Génération Foot has played an important role in cultivating young Senegalese talents over the years. It was created in 2000 by Mady Touré, who became a specialist agent for young African players after a playing career cut short by injury. Touré’s first big success was the cultivation of Togolese forward Emmanuel Adebayor, who moved to Metz from Ligue 1 in 2001 for two years, before joining Monaco and later captured the attention of soccer fans around the world with his spells on Arsenal, Manchester City and Tottenham. Génération Foot’s ties to Metz became formative in the development of this line of Senegalese talent.

After FIFA instituted a regulation banning the transfer of minors, Metz decided to “invest in infrastructure” and build a “real training center to keep players until they turn 18,” said club president Bernard Serin. , to FRANCE 24.

In fact, Metz developed a vast complex to serve as a training academy, including new grounds and even a boarding school.

Meanwhile, Génération Foot was rising rapidly through the Senegalese soccer rankings after a humble start in the third division, thanks in large part to their young talent. Young Mané was instrumental during his brief stay there, as Génération Foot won promotion to the second division. The club’s ascent then continued without him; they now play in Senegal’s first division, which they have won twice.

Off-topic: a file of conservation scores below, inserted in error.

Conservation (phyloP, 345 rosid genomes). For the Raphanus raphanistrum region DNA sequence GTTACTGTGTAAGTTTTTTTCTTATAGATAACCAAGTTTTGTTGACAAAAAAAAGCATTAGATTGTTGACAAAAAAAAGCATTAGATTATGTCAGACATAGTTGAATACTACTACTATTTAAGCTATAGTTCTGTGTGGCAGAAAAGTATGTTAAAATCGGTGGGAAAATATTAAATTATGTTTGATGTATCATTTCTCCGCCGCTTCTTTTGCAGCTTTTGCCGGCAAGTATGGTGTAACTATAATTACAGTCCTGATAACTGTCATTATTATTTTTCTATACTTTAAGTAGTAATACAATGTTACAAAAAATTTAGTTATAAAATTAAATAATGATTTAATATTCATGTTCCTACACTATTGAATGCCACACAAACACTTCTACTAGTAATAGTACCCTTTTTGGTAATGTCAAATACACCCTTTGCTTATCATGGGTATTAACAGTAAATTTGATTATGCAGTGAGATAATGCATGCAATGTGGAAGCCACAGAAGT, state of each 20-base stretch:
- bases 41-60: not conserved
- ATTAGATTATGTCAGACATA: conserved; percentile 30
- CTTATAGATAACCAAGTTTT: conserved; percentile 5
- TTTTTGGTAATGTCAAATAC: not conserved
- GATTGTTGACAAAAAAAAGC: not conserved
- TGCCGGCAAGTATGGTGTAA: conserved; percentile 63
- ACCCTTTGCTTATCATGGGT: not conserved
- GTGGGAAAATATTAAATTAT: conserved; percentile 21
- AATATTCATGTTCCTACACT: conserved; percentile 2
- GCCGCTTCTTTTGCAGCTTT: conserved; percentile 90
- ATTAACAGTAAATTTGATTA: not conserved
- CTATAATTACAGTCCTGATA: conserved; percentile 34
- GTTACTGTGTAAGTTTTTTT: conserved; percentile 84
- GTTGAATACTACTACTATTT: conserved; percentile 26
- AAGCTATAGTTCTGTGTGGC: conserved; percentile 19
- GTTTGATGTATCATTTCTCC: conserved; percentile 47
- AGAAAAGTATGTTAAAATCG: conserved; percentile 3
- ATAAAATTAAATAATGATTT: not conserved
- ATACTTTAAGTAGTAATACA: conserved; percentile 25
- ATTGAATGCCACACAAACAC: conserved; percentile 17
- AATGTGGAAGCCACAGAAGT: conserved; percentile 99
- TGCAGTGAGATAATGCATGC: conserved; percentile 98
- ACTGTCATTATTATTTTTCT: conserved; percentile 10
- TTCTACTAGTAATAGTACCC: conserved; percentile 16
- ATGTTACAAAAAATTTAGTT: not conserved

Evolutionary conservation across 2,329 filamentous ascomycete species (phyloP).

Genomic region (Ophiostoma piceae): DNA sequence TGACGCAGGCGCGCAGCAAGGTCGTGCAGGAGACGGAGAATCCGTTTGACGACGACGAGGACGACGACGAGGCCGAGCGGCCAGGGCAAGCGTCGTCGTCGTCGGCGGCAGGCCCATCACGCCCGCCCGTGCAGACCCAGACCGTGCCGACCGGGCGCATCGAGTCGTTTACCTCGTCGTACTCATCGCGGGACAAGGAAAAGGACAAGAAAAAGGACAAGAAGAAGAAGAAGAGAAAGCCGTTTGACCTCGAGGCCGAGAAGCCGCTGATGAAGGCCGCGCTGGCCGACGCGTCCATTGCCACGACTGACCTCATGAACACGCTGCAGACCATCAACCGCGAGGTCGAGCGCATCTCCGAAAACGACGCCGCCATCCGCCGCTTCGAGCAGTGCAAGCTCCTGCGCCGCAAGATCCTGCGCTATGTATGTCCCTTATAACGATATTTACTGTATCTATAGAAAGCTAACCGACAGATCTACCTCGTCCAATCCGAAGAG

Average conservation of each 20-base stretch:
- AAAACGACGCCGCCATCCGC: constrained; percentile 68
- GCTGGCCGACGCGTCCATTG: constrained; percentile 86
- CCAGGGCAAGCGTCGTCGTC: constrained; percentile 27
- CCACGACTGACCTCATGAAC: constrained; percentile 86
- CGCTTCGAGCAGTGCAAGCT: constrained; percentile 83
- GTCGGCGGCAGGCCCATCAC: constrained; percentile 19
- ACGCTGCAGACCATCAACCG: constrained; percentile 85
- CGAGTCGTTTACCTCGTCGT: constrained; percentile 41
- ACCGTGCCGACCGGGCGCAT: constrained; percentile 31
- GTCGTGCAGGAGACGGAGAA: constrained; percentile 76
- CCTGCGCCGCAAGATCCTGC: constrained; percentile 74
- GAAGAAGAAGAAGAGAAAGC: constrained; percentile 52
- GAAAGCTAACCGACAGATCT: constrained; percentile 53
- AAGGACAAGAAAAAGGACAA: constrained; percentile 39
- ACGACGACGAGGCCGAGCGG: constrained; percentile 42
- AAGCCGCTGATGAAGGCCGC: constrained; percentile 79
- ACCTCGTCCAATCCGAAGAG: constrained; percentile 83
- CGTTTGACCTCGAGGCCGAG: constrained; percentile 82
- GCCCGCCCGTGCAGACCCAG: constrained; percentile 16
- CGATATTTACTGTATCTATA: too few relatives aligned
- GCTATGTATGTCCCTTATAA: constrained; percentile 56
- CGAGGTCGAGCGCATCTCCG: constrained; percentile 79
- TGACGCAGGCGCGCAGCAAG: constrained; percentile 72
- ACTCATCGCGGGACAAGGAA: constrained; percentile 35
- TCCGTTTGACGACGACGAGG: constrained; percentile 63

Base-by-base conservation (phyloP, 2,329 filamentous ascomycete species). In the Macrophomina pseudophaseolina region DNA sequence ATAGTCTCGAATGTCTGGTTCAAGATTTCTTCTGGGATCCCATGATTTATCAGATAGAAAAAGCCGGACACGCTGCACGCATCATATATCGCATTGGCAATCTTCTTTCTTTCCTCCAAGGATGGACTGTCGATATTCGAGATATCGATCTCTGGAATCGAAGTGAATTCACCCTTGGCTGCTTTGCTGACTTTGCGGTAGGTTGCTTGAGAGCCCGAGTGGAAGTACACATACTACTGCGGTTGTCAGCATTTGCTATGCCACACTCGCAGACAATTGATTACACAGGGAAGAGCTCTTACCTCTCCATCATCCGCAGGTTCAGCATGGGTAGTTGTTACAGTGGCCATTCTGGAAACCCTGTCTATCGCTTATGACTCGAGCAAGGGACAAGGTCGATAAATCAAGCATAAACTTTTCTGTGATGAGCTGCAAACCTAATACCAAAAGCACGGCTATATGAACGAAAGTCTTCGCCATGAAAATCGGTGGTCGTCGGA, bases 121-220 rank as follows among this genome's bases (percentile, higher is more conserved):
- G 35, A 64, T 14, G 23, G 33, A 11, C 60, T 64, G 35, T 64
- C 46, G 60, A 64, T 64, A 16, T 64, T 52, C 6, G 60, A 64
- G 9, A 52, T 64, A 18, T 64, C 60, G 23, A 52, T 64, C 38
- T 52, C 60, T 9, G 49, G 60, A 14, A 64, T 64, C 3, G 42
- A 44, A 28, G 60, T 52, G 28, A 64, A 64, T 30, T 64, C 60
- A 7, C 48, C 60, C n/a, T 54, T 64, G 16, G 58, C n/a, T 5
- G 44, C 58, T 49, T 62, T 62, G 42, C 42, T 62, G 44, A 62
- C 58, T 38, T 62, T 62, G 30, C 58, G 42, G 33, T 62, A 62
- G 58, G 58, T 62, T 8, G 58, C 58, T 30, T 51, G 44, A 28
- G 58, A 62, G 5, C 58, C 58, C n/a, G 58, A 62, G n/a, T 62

Mané made an instant impression by joining Metz in 2011.

“His potential was clear to us from the moment he arrived; I remember it perfectly, it was a game against Bastia in January, the way he went through the defense and scored a penalty, ”Serin recalled. “It was extraordinary for someone who has just started in European professional football; all the qualities were there. He only played for us for a dozen games, but that was enough to get him called up for Senegal. ”

Mané could have turned Metz into a French soccer powerhouse. But sadly, the club declined for the first time in its history that year. In a precarious financial situation, they had to sell some of their best talents to stay afloat. The same year, they also sold Kalidou Koulibaly, now a recognized force as a Napoli center-back and, along with Mané, the lynchpin of the Senegal team.

“It is a source of regret that we had to let both of them go so soon; They really could have made the fans happy for a few years if we could have kept them, ”said Serin.